Lock down wireless access points with IoT protection

This weekend I’m in Seattle, and today I learned something new. I had realized that the verbal abuse that is the primary component of “surround-sound” real estate mobbing, at least that ordered up by the nasty neighborhood watch of NE Seattle and its speculator friends, takes advantage of speakers at the cashier’s stand. But it didn’t occur to me that the volume of those speakers could be controlled by customers.

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Next up: Put mobbers out of business by treating access points as IoT devices

I meant to get a blog on securing access points in commercial buildings done tonight, but this weekend I’m once again in Seattle, trying to catch up on gardening, maintaining the house that some scumbag speculators are trying to harass me out of, caring for my cat, and trying to enjoy this home for which I’ve had to sacrifice so much.

Anyway, the next blog is about securing those pesky access points and speaker-enabled access points to keep hackers and mobbers off of them. No promises on efficacy; I’m no network security expert, but I’ve learned a bit these last years and from time to time have a few ideas.

Stay tuned.

Mobbing: Mobility harassment (part 2), Harassment that begins at home

Real estate mobbing, as it is practiced in my own northeastern neighborhood of Seattle where the tricks are dirty and real estate speculators run free, is stalking with the intent to drive legal residents from their homes and turn them over for speculation. When a crime is committed to turn over a property, and when the goal is to punish the victim into keeping his or her mouth shut, mobbers stalk everywhere they can, and using every device.

Mobbing may begin at home, but it is mobility harassment that follows the victim everywhere, online and off. The strategy behind mobbing appears to be to make the victim believe that she is continually being watched, until she is terrorized to the point where she flees. Because the big bad wolf chasing her is not visible to authorities, a mobbing victim who reports is easily dismissed as paranoid or mentally unstable.

Mobbing is a real estate scam. It’s the kind of wet dream that a racketeering ring of lot-seeking real estate speculators would come up with. It’s the kind of crime in which the nasty and the greedy violate their neighbors’ civil and human rights, indemnifying themselves against their crimes by using defamation of their victims. The scum who pursue mobbing, this crime I’ve called a hoax inside a con inside a scam, use a kitchen sink of methods old and new, combining the techniques of surveillance with those of cyber-thugs, wreaking havoc in the lives of their victims as they straddle the physical and virtual worlds.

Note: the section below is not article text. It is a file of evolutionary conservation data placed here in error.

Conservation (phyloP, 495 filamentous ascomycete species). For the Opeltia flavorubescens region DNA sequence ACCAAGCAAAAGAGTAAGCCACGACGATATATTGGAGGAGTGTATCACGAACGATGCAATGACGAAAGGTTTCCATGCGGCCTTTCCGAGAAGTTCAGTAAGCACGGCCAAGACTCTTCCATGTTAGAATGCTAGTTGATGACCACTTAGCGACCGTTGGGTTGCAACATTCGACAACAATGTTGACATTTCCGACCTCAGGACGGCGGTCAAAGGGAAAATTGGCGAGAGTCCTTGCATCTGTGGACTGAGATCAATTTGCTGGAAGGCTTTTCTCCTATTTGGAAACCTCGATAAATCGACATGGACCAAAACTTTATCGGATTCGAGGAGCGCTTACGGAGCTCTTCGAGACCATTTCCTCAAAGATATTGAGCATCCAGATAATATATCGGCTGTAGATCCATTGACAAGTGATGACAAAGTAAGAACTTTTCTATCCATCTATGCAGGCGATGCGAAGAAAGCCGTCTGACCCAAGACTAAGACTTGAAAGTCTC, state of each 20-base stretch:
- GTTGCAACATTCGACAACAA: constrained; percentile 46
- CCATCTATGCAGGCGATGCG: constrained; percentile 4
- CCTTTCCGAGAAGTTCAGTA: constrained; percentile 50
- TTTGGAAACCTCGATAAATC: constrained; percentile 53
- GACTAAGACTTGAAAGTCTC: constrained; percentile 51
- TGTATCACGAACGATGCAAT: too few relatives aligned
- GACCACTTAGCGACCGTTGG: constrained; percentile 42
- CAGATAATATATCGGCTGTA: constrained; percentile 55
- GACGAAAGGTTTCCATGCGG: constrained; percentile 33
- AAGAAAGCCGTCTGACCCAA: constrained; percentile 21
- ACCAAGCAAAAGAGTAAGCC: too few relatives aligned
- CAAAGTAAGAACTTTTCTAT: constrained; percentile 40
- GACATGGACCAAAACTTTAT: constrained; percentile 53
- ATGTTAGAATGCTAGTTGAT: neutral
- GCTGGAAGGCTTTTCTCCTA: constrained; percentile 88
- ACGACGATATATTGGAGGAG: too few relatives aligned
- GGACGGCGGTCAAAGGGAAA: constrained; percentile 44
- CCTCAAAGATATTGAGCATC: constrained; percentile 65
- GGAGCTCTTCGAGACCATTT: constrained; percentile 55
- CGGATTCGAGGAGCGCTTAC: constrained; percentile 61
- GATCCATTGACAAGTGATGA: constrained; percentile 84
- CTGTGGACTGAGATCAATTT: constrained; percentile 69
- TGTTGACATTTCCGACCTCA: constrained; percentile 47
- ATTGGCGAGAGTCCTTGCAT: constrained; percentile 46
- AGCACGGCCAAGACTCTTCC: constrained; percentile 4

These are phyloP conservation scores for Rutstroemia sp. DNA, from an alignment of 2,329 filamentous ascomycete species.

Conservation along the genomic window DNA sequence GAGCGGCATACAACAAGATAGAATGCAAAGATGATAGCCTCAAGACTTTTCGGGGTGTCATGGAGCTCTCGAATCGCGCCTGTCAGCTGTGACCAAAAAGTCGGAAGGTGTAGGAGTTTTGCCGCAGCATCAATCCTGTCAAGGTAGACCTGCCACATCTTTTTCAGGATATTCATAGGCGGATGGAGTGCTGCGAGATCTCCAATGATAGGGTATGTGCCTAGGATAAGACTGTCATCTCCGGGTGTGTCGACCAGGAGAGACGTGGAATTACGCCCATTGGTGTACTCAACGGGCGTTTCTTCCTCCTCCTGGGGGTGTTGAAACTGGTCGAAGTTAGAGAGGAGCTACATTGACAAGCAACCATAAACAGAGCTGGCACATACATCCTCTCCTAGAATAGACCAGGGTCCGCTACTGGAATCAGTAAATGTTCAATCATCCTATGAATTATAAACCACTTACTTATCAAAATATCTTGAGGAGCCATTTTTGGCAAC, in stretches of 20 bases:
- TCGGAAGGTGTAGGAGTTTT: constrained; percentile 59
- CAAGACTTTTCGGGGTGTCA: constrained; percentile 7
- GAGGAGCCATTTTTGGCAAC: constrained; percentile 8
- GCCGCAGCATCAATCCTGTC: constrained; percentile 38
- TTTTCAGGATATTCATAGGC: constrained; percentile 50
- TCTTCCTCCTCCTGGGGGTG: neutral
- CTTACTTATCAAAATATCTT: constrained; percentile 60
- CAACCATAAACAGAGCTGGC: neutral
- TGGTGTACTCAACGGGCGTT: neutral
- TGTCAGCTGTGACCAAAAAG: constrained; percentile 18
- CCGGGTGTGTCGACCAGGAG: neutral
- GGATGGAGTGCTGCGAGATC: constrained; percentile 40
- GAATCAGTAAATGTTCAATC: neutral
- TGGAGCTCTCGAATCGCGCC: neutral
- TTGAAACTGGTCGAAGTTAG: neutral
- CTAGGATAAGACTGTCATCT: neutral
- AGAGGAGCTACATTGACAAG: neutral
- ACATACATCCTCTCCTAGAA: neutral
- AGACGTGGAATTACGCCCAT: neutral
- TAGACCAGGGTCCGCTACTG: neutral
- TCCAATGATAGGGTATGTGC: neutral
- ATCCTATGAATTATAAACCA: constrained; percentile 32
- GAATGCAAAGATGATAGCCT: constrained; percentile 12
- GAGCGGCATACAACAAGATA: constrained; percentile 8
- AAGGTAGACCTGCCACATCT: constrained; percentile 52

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Mobbing: Mobility harassment

A lot has been going on in the last few months and I haven’t had much of a chance to write. A contract that allowed me to work remotely from Seattle ended, and I’ve started a commitment working for a firm in San Francisco, much of the time onsite. As I have often done in the past, I’m staying in the San Francisco East Bay, as I mentioned in my last post How to catch an IMSI catcher, near the Albany-Berkeley border. The mobbing harassment continues to move with me, adapting and changing with the environment, but there are some notable differences.

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How to catch an IMSI catcher

I have a theory. If scumbag speculators indeed use drones with IMSI catchers, or IMSI catchers at all, to intercept victim phone calls, and perhaps even to cross those phone calls with “calls” of verbal abuse, how can we catch them?

What better way to catch an IMSI catcher than with anther IMSI catcher? Maybe there’s a use for police stingrays after all. An IMSI catcher, being a man-in-the-middle attack, intercepts calls by having greater proximity to the victim cellular phone than does the satellite (Ask Hackaday: Stopping the Stingray, http://hackaday.com/2014/12/23/ask-hackaday-stopping-the-stingray/). It intercepts the call but must handle it by connecting it to service. Maybe a bigger fish like a stingray can intercept an IMSI catcher. Perhaps a stingray with the right technology can intercept a satellite phone that makes it easy for criminals like real estate mobbers to hide their identity while they phreak your smart phone.

Both in northeast Seattle over the waters of Lake Washington, and near the Albany-Berkeley border in the East Bay where I have been staying as I work a new contract in San Francisco, I see lit objects hovering in the night sky, objects that appear to be a few drones scattered around. IMSI catchers are an invaluable tool for rogue drones whose purpose is surveillance, hacking, and harassment, using methods that are not well known or even recognized by their victims or by local police.

In the Bay Area there is greater concern about privacy invasions. Perhaps if suspicion on the part of East Bay denizens doesn’t lead to investigation into drones that hover over residential neighborhoods night after night, the scumbag speculators who harass people out of their homes by combining cell phone “mobbing” (bullying) with the methods of dirty private investigators (parabolic loudspeakers or LRADs), will be caught in the net of larger prey, maybe even a stingray. And if not an IMSI catcher, in lieu of drone radar and transponders, perhaps police forces that use drones should make a point of intercepting and photographing unknown drones to begin to study how they are being equipped, modified and used, and how they are becoming involved in digital crimes.

Perhaps it’s time that investigators like the FBI beat the mobbers at their own game.